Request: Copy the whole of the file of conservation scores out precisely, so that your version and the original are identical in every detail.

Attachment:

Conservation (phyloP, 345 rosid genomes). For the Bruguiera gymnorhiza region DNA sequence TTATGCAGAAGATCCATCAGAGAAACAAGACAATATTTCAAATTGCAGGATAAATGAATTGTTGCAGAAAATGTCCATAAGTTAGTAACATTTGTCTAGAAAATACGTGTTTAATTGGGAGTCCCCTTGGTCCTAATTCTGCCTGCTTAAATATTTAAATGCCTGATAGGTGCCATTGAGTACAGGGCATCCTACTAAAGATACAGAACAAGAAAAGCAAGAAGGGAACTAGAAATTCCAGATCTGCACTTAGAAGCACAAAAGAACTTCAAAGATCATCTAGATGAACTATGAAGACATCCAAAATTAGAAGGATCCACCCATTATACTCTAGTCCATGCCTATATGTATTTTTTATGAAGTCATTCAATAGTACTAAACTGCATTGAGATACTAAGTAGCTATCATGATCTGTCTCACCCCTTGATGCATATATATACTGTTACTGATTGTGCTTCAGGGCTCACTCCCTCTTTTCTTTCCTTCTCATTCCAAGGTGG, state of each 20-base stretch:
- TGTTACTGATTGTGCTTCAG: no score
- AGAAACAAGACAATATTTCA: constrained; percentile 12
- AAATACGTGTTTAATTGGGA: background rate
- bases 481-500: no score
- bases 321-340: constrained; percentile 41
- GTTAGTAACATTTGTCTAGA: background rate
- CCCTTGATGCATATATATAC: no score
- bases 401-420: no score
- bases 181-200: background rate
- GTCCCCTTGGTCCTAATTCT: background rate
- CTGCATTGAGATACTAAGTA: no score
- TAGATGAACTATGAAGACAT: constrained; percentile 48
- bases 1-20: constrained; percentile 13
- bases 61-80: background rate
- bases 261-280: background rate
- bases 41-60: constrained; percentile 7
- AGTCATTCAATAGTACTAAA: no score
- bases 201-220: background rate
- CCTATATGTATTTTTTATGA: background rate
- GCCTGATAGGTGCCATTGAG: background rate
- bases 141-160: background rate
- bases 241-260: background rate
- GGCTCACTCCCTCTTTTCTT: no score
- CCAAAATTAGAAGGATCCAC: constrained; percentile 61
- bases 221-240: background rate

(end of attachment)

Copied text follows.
Conservation (phyloP, 345 rosid genomes). For the Bruguiera gymnorhiza region DNA sequence TTATGCAGAAGATCCATCAGAGAAACAAGACAATATTTCAAATTGCAGGATAAATGAATTGTTGCAGAAAATGTCCATAAGTTAGTAACATTTGTCTAGAAAATACGTGTTTAATTGGGAGTCCCCTTGGTCCTAATTCTGCCTGCTTAAATATTTAAATGCCTGATAGGTGCCATTGAGTACAGGGCATCCTACTAAAGATACAGAACAAGAAAAGCAAGAAGGGAACTAGAAATTCCAGATCTGCACTTAGAAGCACAAAAGAACTTCAAAGATCATCTAGATGAACTATGAAGACATCCAAAATTAGAAGGATCCACCCATTATACTCTAGTCCATGCCTATATGTATTTTTTATGAAGTCATTCAATAGTACTAAACTGCATTGAGATACTAAGTAGCTATCATGATCTGTCTCACCCCTTGATGCATATATATACTGTTACTGATTGTGCTTCAGGGCTCACTCCCTCTTTTCTTTCCTTCTCATTCCAAGGTGG, state of each 20-base stretch:
- TGTTACTGATTGTGCTTCAG: no score
- AGAAACAAGACAATATTTCA: constrained; percentile 12
- AAATACGTGTTTAATTGGGA: background rate
- bases 481-500: no score
- bases 321-340: constrained; percentile 41
- GTTAGTAACATTTGTCTAGA: background rate
- CCCTTGATGCATATATATAC: no score
- bases 401-420: no score
- bases 181-200: background rate
- GTCCCCTTGGTCCTAATTCT: background rate
- CTGCATTGAGATACTAAGTA: no score
- TAGATGAACTATGAAGACAT: constrained; percentile 48
- bases 1-20: constrained; percentile 13
- bases 61-80: background rate
- bases 261-280: background rate
- bases 41-60: constrained; percentile 7
- AGTCATTCAATAGTACTAAA: no score
- bases 201-220: background rate
- CCTATATGTATTTTTTATGA: background rate
- GCCTGATAGGTGCCATTGAG: background rate
- bases 141-160: background rate
- bases 241-260: background rate
- GGCTCACTCCCTCTTTTCTT: no score
- CCAAAATTAGAAGGATCCAC: constrained; percentile 61
- bases 221-240: background rate